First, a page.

What are the Effects of Foregoing Digital Property Planning?
Skipping succession planning for digital property can produce disastrous results and adversely impact a business. Revenue can stop almost immediately, reaching well beyond just cash flow. Salaries, business owners’ family income, and vendor payments can abruptly stop or at the very least, slow to a crawl. Business owners and influencers can find themselves scrambling to rebuild what they spent time, money, and energy to create. And it may not even be possible to cause a total collapse affecting more than just the loss of assets. The loss of access to information and assets can mean a lawsuit against the business to cover any financial losses from potential breached account holder privacy and data, or unrecoverable accounts, holding IP, accounting, and confidential communications. These lawsuits, too, can be devastating for the business, and the staff resulting in a business breakdown, lost household income, and a tarnished reputation for years to come.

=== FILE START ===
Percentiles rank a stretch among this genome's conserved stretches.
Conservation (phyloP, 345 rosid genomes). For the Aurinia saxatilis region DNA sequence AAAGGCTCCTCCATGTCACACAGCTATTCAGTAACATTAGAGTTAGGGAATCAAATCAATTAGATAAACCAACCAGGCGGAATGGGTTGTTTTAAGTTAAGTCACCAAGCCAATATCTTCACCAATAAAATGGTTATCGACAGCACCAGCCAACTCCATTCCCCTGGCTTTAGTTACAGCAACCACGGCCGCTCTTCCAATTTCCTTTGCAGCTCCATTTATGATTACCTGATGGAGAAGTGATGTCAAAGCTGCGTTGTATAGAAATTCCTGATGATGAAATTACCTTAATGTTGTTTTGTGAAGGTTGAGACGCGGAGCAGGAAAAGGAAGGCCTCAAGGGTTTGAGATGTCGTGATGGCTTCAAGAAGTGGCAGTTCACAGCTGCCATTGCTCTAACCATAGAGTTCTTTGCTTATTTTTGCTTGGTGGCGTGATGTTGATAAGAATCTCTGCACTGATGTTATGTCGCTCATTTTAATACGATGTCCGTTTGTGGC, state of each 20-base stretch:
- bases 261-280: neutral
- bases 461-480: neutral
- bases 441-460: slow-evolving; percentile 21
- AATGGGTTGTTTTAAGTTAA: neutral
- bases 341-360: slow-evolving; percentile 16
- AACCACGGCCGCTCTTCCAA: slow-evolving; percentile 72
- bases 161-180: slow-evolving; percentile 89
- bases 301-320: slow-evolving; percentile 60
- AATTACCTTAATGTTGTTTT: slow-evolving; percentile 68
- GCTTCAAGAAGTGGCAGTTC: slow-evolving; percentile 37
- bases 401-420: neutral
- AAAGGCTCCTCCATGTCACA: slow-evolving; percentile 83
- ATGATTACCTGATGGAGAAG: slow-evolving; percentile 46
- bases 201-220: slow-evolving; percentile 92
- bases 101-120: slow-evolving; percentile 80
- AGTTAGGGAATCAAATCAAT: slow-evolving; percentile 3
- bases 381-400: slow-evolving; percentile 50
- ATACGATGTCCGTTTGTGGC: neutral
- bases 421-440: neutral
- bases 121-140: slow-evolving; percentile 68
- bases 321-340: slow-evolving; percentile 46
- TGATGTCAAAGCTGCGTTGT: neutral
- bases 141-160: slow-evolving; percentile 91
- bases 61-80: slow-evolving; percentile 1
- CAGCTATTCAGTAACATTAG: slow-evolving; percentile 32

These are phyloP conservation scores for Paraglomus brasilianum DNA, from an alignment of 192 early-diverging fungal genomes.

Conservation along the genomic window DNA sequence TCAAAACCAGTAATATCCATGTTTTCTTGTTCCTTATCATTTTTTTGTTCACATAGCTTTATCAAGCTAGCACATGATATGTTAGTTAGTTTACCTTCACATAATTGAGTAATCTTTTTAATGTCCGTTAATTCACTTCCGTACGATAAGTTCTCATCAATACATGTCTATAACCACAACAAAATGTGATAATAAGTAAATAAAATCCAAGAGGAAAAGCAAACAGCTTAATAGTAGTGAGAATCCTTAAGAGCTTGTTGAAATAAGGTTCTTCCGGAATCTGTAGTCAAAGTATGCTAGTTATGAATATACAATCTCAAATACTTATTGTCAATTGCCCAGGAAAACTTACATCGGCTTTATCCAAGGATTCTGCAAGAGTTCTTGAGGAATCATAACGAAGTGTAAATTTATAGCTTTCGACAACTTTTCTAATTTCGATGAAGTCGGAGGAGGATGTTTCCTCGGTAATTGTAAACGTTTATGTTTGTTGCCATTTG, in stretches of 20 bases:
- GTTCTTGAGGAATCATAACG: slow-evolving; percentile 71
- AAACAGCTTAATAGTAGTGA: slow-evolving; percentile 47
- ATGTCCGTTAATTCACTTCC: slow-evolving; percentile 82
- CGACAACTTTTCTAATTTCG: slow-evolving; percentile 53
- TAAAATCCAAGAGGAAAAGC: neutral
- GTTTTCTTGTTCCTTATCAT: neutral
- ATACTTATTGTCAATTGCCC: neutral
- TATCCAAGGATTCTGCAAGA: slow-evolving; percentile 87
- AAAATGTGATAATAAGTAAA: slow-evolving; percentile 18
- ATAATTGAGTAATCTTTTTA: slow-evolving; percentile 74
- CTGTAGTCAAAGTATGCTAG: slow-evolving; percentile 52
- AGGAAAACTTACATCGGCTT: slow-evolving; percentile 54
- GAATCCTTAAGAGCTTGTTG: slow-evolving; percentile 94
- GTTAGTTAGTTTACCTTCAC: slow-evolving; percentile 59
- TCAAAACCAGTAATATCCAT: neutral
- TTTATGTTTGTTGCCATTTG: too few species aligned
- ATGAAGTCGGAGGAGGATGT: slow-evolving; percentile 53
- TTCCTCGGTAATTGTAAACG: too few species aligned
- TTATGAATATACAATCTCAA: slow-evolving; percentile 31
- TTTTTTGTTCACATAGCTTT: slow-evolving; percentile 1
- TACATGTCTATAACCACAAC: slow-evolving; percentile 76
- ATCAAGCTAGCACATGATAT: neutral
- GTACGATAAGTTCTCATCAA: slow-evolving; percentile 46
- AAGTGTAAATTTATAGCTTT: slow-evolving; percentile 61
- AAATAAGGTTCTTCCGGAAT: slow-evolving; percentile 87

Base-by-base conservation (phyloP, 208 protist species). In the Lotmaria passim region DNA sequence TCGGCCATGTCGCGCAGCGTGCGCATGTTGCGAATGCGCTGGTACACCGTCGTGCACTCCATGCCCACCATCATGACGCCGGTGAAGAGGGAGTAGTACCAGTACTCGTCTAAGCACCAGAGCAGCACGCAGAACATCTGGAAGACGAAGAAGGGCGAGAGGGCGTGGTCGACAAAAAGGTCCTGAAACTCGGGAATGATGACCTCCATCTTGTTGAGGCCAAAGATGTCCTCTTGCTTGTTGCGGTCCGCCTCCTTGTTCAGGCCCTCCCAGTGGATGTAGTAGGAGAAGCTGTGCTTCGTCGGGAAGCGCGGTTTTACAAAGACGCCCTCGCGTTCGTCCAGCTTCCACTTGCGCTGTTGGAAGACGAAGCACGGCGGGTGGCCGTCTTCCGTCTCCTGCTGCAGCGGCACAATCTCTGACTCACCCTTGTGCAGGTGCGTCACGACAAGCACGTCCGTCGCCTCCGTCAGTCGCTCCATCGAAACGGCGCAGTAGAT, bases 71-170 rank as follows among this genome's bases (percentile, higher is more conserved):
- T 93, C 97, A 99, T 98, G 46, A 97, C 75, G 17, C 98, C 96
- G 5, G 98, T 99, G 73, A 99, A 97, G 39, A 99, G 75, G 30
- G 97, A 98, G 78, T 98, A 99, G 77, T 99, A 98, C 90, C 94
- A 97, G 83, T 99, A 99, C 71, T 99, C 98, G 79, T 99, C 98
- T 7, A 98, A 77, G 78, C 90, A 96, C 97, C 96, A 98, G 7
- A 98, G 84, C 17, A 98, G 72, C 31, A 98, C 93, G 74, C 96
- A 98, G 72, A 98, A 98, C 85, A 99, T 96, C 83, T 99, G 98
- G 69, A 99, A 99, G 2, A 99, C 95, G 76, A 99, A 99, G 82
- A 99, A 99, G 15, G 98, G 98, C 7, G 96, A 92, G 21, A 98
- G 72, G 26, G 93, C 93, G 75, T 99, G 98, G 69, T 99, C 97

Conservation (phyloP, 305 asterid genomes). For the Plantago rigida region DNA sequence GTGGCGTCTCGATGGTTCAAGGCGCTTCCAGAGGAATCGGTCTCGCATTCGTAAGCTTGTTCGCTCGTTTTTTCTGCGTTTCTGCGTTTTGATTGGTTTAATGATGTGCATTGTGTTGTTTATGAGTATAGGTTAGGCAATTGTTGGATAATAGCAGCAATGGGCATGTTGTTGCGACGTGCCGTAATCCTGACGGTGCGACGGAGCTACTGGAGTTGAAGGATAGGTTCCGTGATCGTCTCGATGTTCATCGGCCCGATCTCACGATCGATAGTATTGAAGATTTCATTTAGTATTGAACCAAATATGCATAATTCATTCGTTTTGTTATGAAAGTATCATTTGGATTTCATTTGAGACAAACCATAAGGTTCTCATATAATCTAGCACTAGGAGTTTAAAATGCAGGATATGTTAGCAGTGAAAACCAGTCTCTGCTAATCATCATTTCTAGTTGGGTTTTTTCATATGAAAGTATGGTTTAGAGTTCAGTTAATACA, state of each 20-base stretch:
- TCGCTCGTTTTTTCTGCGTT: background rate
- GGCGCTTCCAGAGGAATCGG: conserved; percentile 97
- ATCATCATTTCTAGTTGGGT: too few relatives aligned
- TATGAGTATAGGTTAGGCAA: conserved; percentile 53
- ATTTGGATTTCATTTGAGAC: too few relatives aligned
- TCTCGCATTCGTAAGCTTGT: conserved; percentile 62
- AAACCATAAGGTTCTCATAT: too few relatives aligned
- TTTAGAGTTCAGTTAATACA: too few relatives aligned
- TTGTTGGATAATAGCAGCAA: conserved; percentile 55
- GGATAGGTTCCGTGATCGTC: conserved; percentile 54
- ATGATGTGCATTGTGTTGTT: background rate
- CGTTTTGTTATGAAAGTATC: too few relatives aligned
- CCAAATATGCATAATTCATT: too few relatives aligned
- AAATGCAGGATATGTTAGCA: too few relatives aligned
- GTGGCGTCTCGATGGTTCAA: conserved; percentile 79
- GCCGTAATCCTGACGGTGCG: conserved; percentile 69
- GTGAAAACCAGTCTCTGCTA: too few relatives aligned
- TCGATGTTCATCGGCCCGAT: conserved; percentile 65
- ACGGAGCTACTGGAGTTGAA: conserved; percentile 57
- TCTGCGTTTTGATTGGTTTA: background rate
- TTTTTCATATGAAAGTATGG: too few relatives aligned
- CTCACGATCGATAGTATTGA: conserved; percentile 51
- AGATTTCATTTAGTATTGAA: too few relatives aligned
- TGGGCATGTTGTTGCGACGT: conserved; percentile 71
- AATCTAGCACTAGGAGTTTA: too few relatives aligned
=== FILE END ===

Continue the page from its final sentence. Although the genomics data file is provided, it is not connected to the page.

How Can You Get Started Using Digital Technology?
There are new innovations that can preserve all that your clients have worked for. The team at Directive Communication Systems makes it simple to safeguard a business’s and influencer’s digital property portfolio. To learn more, visit directivecommunications.com or call 1.800.372.8121.
Carson, Biz and Joseph, Devan. “This guy bought ‘Google.com’ from Google for one minute.” Insider, 30 Sep 2015, https://www.businessinsider.com/this-guy-bought-googlecom-from-google-for-one-minute-2015-9. Accessed 23 Oct 2022.
Sava, Justina. “Spending on digital transformation technologies and services worldwide from 2017 to 2025.” Statista, 16 Feb 2022, https://www.statista.com/statistics/870924/worldwide-digital-transformation-market-size/. Accessed 23 Oct 2022.